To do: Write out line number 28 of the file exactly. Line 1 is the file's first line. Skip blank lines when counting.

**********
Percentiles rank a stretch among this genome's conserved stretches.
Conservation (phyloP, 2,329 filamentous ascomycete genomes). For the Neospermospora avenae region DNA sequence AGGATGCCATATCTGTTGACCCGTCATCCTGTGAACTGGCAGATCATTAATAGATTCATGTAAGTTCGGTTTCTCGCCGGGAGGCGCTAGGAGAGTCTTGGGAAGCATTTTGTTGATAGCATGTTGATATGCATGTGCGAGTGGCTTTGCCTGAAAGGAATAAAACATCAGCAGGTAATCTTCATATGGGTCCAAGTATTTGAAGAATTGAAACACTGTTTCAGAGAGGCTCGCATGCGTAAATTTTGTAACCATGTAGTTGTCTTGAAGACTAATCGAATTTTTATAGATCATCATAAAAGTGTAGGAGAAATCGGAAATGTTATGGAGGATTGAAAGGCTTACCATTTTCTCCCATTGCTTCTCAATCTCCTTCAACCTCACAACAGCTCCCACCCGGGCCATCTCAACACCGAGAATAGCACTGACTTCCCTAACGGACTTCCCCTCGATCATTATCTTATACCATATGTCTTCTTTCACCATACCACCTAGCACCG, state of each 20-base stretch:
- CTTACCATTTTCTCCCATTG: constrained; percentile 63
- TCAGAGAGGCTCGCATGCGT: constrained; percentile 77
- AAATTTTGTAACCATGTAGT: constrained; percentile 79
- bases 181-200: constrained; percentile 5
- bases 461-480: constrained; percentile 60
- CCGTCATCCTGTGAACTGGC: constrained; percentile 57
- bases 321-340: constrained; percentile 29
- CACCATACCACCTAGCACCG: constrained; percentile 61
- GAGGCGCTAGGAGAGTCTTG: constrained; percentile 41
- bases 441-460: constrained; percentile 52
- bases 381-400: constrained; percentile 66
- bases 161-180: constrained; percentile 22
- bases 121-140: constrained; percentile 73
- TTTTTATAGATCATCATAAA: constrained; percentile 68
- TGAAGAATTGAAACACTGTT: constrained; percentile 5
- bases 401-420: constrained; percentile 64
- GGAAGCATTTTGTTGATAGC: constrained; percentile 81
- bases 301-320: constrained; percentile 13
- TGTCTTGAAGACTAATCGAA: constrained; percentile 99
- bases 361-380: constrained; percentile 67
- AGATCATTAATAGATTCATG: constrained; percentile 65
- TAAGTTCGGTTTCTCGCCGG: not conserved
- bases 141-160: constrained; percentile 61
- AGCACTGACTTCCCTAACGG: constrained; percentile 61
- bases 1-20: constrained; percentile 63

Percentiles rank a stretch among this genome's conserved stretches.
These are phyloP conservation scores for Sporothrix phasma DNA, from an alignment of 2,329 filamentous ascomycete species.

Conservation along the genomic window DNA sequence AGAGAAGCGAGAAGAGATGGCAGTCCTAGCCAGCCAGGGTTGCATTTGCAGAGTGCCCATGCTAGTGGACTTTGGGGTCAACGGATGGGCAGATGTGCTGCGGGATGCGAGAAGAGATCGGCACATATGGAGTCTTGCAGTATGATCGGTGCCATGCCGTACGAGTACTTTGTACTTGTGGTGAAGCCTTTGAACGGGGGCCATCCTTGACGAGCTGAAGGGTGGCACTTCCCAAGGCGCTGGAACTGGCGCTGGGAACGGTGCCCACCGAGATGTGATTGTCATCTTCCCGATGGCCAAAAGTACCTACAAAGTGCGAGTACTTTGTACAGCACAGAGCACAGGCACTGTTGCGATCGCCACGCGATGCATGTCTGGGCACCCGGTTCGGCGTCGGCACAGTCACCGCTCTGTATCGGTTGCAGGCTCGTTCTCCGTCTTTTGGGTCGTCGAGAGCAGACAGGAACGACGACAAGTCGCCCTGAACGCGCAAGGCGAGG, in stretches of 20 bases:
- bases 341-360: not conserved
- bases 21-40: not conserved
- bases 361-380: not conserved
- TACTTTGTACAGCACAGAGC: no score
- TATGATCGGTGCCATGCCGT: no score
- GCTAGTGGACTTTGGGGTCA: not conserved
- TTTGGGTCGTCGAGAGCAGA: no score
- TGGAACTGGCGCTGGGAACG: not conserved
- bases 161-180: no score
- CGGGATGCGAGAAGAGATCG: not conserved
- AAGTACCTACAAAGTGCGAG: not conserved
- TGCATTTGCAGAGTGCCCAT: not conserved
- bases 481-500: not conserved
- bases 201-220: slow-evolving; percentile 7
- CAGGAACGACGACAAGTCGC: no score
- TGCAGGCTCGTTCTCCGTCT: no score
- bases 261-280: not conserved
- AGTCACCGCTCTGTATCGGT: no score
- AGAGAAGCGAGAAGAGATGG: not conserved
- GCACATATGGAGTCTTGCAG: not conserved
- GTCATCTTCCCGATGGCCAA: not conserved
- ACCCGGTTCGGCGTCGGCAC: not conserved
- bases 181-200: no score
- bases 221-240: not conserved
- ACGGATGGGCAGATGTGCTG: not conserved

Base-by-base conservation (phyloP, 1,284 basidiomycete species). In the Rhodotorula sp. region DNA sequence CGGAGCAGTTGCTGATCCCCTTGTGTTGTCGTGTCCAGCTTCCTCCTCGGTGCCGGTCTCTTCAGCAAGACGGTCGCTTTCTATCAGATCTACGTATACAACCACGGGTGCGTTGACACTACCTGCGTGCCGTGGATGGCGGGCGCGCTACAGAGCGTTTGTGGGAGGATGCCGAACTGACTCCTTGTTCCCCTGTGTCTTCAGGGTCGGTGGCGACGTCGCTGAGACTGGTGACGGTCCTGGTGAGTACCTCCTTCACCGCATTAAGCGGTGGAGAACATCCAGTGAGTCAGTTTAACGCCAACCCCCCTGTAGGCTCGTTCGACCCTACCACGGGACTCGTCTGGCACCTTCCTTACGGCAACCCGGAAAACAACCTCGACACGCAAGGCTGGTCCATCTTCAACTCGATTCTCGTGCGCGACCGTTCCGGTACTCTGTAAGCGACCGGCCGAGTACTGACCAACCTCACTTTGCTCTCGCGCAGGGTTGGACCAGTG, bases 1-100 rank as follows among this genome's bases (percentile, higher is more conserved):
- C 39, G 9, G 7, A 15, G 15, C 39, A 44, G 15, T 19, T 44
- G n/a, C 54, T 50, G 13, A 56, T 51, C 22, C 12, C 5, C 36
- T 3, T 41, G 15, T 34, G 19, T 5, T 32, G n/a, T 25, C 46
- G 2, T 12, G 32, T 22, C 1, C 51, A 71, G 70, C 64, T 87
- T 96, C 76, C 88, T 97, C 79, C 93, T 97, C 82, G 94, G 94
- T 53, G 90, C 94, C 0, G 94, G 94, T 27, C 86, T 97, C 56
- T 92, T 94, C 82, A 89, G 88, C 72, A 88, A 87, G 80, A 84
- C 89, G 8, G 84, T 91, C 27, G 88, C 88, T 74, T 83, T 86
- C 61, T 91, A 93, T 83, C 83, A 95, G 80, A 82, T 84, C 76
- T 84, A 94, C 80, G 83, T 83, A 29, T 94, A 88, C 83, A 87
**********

Percentiles rank a stretch among this genome's conserved stretches.